Funding for contamination cleanup could run out

January 19, 2007

QUINCY, Pa. - Residents learning more about chemical contamination in their wells were told Thursday by the Pennsylvania Department of Environmental Protection that, in a "worst-case scenario," all efforts to mitigate the problem could stop in June.

No funding has yet been secured from the state for the Hazardous Sites Cleanup program for the next fiscal year, officials said.

The program's funding and future have been in limbo every year for about four years, and contractors are leery of working with it, officials said.

"It's been kind of crippling," DEP Spokeswoman Sandra J. Roderick said.

Bottled water distribution for Quincy Township residents with contaminated wells will continue at least through the end of 2007, DEP Project Manager Ruth Bishop said.


Without funding, further well testing and the investigation into the contamination's source would end, officials said.

The five DEP representatives at the public meeting made funding appeals to state Rep. Todd Rock, R-Franklin, and a representative of state Sen. Terry Punt, R-Franklin.

"I just find it appalling that a state with a multimillion-dollar budget would have any problem funding something as grassroots as the health and welfare of residents in these communities. How in the world does the state justify not having a program like this in place on a permanent basis?" said Paul Gunder, a Mentzer Gap Road resident whose proposed housing development caused the initial well testing.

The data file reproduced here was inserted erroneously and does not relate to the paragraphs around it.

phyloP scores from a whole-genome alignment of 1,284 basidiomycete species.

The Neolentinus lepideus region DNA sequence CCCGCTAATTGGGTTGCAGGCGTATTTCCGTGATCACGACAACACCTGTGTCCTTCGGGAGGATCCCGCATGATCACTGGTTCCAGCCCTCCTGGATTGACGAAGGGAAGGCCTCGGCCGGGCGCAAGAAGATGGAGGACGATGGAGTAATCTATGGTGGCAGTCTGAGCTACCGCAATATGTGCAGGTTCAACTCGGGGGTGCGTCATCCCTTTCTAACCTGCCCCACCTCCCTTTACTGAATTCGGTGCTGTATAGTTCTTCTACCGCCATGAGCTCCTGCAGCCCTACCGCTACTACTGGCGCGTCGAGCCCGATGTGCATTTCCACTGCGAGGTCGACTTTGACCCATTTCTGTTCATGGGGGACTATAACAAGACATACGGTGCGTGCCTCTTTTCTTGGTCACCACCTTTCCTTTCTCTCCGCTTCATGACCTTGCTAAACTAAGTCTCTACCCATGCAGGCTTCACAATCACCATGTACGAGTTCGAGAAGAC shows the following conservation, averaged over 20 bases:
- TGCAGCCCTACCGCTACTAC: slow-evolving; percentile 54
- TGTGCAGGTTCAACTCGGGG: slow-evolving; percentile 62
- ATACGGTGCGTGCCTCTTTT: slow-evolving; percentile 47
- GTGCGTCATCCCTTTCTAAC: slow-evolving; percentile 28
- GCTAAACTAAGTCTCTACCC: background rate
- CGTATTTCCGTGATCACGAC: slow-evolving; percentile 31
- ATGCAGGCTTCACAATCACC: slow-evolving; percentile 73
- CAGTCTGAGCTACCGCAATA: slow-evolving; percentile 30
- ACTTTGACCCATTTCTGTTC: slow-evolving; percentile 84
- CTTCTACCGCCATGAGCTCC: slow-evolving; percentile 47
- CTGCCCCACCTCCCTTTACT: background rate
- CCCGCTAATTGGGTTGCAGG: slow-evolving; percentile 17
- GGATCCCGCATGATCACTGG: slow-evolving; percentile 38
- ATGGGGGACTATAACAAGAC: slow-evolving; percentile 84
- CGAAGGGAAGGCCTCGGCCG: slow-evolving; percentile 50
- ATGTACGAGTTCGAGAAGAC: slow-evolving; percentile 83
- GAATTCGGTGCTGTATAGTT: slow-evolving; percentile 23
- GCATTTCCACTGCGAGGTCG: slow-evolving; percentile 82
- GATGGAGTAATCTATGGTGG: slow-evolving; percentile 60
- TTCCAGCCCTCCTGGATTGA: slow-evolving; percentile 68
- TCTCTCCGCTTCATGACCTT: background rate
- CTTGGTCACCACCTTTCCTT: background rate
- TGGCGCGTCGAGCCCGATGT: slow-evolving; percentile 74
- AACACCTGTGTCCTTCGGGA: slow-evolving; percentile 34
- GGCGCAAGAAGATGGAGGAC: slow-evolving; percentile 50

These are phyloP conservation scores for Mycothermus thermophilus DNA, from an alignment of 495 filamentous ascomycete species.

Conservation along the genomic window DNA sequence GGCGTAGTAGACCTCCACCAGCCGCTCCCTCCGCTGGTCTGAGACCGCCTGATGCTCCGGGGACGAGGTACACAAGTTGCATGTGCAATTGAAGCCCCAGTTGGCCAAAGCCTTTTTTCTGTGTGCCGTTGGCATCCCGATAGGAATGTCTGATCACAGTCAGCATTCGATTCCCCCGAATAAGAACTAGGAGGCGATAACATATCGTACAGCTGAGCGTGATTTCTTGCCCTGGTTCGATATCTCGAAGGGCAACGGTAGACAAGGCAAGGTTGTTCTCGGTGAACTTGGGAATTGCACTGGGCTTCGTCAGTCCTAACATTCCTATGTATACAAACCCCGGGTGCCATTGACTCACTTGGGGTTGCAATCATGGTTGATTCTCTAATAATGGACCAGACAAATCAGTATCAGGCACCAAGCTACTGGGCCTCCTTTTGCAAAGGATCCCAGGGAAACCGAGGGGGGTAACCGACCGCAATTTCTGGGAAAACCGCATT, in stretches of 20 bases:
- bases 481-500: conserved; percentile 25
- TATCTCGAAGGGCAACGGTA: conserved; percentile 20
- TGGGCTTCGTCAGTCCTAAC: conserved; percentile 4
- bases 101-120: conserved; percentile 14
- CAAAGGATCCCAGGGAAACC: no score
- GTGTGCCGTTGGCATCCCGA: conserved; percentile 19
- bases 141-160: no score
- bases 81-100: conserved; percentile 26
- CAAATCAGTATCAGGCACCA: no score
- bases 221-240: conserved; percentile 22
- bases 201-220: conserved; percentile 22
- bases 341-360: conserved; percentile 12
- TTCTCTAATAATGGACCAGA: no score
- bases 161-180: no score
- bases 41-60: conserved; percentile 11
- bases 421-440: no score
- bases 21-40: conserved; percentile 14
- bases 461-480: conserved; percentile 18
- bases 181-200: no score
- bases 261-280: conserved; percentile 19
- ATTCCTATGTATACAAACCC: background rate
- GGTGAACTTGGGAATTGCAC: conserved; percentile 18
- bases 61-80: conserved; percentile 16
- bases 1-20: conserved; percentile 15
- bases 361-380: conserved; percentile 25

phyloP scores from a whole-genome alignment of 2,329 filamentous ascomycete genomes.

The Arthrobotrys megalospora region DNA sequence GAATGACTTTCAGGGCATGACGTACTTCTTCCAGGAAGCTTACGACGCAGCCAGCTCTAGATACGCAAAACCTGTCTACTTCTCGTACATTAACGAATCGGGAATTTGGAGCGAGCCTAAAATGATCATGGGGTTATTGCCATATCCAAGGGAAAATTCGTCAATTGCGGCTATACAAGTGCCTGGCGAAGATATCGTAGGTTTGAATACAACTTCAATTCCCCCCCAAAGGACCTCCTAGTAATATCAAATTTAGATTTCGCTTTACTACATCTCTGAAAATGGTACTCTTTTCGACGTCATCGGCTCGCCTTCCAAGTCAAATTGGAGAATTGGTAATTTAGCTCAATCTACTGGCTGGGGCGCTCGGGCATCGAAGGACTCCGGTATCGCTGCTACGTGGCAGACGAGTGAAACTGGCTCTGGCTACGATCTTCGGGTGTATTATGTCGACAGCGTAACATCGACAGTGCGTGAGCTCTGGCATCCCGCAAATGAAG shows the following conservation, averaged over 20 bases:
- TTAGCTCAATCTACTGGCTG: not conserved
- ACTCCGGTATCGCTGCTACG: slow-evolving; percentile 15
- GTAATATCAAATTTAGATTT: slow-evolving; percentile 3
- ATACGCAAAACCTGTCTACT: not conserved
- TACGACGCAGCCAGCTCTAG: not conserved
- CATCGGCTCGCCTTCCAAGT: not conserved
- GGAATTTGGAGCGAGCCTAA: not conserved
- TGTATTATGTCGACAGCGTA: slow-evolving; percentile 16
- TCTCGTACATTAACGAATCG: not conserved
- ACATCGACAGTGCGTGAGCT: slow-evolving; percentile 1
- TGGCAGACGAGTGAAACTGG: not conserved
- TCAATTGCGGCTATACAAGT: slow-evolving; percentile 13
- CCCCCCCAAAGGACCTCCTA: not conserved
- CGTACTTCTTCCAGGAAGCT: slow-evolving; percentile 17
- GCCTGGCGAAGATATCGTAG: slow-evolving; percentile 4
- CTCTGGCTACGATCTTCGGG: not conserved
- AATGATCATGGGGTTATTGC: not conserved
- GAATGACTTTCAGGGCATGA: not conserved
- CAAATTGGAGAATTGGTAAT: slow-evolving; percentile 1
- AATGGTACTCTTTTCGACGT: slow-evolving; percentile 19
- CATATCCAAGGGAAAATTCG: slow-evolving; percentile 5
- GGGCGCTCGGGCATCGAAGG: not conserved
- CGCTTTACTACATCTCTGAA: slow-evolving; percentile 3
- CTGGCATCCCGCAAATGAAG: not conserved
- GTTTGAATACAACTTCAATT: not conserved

"I can't believe you have to renew this every year and grovel for funding," Gunder said.

The Hazardous Sites Cleanup Act provided the DEP with the authority and funding to clean up sites with hazardous materials, according to the DEP's Web site.


Tricholoroethylene (TCE) is a colorless liquid once used in popular solvents, adhesives and paint removers. It was mostly used from the 1960s until the 1980s, when new regulations caused industries to seek alternatives.

TCE particles are heavier than water particles, so they can sink to the bottoms of wells. The chemical can stick to water particles and be transported through an aquifer.

Evaporation of TCE creates inhalation problems for humans.

The Agency for Toxic Substances and Disease Registry reported that breathing small amounts of TCE can cause headaches, dizziness, lung irritation and difficulty concentrating. Larger amounts can impair heart function or cause unconsciousness or death, the agency reported.

Drinking TCE over a prolonged period can result in cancers, liver and kidney damage, and impaired immune system function.

TCE also can cause skin rashes on contact.

Source: The Pennsylvania Department of Environmental Protection and The Agency for Toxic Substances and Disease Registry

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